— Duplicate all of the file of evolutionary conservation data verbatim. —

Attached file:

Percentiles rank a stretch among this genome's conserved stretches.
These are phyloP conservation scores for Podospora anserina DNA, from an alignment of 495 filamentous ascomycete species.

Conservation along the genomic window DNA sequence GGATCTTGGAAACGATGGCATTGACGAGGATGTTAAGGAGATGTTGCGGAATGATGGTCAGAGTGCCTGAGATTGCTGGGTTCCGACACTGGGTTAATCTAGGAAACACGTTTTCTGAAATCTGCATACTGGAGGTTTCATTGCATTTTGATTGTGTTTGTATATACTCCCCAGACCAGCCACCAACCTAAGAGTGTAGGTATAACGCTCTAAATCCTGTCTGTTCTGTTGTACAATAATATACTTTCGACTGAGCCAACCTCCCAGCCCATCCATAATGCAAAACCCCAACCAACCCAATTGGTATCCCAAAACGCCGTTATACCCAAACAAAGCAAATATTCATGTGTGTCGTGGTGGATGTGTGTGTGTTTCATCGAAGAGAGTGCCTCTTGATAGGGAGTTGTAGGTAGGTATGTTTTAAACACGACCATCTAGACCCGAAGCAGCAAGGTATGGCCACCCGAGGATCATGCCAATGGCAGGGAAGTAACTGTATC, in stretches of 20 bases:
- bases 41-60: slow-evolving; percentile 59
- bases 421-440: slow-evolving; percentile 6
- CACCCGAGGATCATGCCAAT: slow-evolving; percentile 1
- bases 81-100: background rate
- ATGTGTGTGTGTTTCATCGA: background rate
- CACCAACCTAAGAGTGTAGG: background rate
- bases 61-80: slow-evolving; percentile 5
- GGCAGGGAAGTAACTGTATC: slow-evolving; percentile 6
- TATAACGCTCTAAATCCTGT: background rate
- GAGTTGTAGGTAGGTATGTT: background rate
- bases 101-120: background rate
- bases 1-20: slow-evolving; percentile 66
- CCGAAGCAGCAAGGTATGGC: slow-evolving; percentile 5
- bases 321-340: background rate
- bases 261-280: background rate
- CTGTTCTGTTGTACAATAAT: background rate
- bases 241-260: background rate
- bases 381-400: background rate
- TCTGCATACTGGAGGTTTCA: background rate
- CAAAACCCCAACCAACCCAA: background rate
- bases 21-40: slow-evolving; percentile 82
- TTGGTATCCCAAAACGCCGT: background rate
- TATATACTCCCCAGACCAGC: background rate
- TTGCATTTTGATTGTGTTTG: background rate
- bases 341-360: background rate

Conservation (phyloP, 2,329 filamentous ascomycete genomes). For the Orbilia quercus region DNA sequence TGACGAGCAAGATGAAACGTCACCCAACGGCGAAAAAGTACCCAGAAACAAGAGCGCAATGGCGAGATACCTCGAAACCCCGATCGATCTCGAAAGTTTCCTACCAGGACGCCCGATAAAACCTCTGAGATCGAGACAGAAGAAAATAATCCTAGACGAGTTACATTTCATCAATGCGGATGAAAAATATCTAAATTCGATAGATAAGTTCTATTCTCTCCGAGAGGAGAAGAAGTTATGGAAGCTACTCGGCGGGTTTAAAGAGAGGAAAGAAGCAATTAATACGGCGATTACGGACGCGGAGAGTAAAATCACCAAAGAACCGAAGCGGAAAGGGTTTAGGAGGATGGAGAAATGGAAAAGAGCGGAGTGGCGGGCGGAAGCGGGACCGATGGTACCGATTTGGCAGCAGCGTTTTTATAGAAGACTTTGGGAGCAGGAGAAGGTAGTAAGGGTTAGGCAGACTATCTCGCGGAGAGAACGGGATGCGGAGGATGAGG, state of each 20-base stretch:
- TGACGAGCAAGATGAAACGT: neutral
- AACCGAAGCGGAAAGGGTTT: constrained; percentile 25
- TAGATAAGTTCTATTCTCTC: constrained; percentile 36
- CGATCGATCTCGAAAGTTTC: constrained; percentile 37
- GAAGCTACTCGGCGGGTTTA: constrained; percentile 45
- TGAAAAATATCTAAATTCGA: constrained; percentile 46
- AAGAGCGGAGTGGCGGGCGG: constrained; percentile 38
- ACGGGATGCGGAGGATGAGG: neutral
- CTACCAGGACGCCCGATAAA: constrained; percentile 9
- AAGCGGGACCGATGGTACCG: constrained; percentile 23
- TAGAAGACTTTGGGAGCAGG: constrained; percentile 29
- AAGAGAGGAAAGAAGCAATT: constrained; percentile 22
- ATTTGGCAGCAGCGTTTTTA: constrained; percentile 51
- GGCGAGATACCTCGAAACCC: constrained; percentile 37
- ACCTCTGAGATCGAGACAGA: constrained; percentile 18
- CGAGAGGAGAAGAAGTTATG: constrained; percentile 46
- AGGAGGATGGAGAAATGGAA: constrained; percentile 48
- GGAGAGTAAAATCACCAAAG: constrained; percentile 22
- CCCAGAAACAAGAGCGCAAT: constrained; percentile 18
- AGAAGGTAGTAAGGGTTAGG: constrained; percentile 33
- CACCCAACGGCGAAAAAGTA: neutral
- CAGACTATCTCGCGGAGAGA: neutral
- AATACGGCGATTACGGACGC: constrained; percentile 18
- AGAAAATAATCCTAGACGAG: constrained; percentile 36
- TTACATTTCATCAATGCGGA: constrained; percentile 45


Percentiles rank a stretch among this genome's conserved stretches.
These are phyloP conservation scores for Podospora anserina DNA, from an alignment of 495 filamentous ascomycete species.

Conservation along the genomic window DNA sequence GGATCTTGGAAACGATGGCATTGACGAGGATGTTAAGGAGATGTTGCGGAATGATGGTCAGAGTGCCTGAGATTGCTGGGTTCCGACACTGGGTTAATCTAGGAAACACGTTTTCTGAAATCTGCATACTGGAGGTTTCATTGCATTTTGATTGTGTTTGTATATACTCCCCAGACCAGCCACCAACCTAAGAGTGTAGGTATAACGCTCTAAATCCTGTCTGTTCTGTTGTACAATAATATACTTTCGACTGAGCCAACCTCCCAGCCCATCCATAATGCAAAACCCCAACCAACCCAATTGGTATCCCAAAACGCCGTTATACCCAAACAAAGCAAATATTCATGTGTGTCGTGGTGGATGTGTGTGTGTTTCATCGAAGAGAGTGCCTCTTGATAGGGAGTTGTAGGTAGGTATGTTTTAAACACGACCATCTAGACCCGAAGCAGCAAGGTATGGCCACCCGAGGATCATGCCAATGGCAGGGAAGTAACTGTATC, in stretches of 20 bases:
- bases 41-60: slow-evolving; percentile 59
- bases 421-440: slow-evolving; percentile 6
- CACCCGAGGATCATGCCAAT: slow-evolving; percentile 1
- bases 81-100: background rate
- ATGTGTGTGTGTTTCATCGA: background rate
- CACCAACCTAAGAGTGTAGG: background rate
- bases 61-80: slow-evolving; percentile 5
- GGCAGGGAAGTAACTGTATC: slow-evolving; percentile 6
- TATAACGCTCTAAATCCTGT: background rate
- GAGTTGTAGGTAGGTATGTT: background rate
- bases 101-120: background rate
- bases 1-20: slow-evolving; percentile 66
- CCGAAGCAGCAAGGTATGGC: slow-evolving; percentile 5
- bases 321-340: background rate
- bases 261-280: background rate
- CTGTTCTGTTGTACAATAAT: background rate
- bases 241-260: background rate
- bases 381-400: background rate
- TCTGCATACTGGAGGTTTCA: background rate
- CAAAACCCCAACCAACCCAA: background rate
- bases 21-40: slow-evolving; percentile 82
- TTGGTATCCCAAAACGCCGT: background rate
- TATATACTCCCCAGACCAGC: background rate
- TTGCATTTTGATTGTGTTTG: background rate
- bases 341-360: background rate

Conservation (phyloP, 2,329 filamentous ascomycete genomes). For the Orbilia quercus region DNA sequence TGACGAGCAAGATGAAACGTCACCCAACGGCGAAAAAGTACCCAGAAACAAGAGCGCAATGGCGAGATACCTCGAAACCCCGATCGATCTCGAAAGTTTCCTACCAGGACGCCCGATAAAACCTCTGAGATCGAGACAGAAGAAAATAATCCTAGACGAGTTACATTTCATCAATGCGGATGAAAAATATCTAAATTCGATAGATAAGTTCTATTCTCTCCGAGAGGAGAAGAAGTTATGGAAGCTACTCGGCGGGTTTAAAGAGAGGAAAGAAGCAATTAATACGGCGATTACGGACGCGGAGAGTAAAATCACCAAAGAACCGAAGCGGAAAGGGTTTAGGAGGATGGAGAAATGGAAAAGAGCGGAGTGGCGGGCGGAAGCGGGACCGATGGTACCGATTTGGCAGCAGCGTTTTTATAGAAGACTTTGGGAGCAGGAGAAGGTAGTAAGGGTTAGGCAGACTATCTCGCGGAGAGAACGGGATGCGGAGGATGAGG, state of each 20-base stretch:
- TGACGAGCAAGATGAAACGT: neutral
- AACCGAAGCGGAAAGGGTTT: constrained; percentile 25
- TAGATAAGTTCTATTCTCTC: constrained; percentile 36
- CGATCGATCTCGAAAGTTTC: constrained; percentile 37
- GAAGCTACTCGGCGGGTTTA: constrained; percentile 45
- TGAAAAATATCTAAATTCGA: constrained; percentile 46
- AAGAGCGGAGTGGCGGGCGG: constrained; percentile 38
- ACGGGATGCGGAGGATGAGG: neutral
- CTACCAGGACGCCCGATAAA: constrained; percentile 9
- AAGCGGGACCGATGGTACCG: constrained; percentile 23
- TAGAAGACTTTGGGAGCAGG: constrained; percentile 29
- AAGAGAGGAAAGAAGCAATT: constrained; percentile 22
- ATTTGGCAGCAGCGTTTTTA: constrained; percentile 51
- GGCGAGATACCTCGAAACCC: constrained; percentile 37
- ACCTCTGAGATCGAGACAGA: constrained; percentile 18
- CGAGAGGAGAAGAAGTTATG: constrained; percentile 46
- AGGAGGATGGAGAAATGGAA: constrained; percentile 48
- GGAGAGTAAAATCACCAAAG: constrained; percentile 22
- CCCAGAAACAAGAGCGCAAT: constrained; percentile 18
- AGAAGGTAGTAAGGGTTAGG: constrained; percentile 33
- CACCCAACGGCGAAAAAGTA: neutral
- CAGACTATCTCGCGGAGAGA: neutral
- AATACGGCGATTACGGACGC: constrained; percentile 18
- AGAAAATAATCCTAGACGAG: constrained; percentile 36
- TTACATTTCATCAATGCGGA: constrained; percentile 45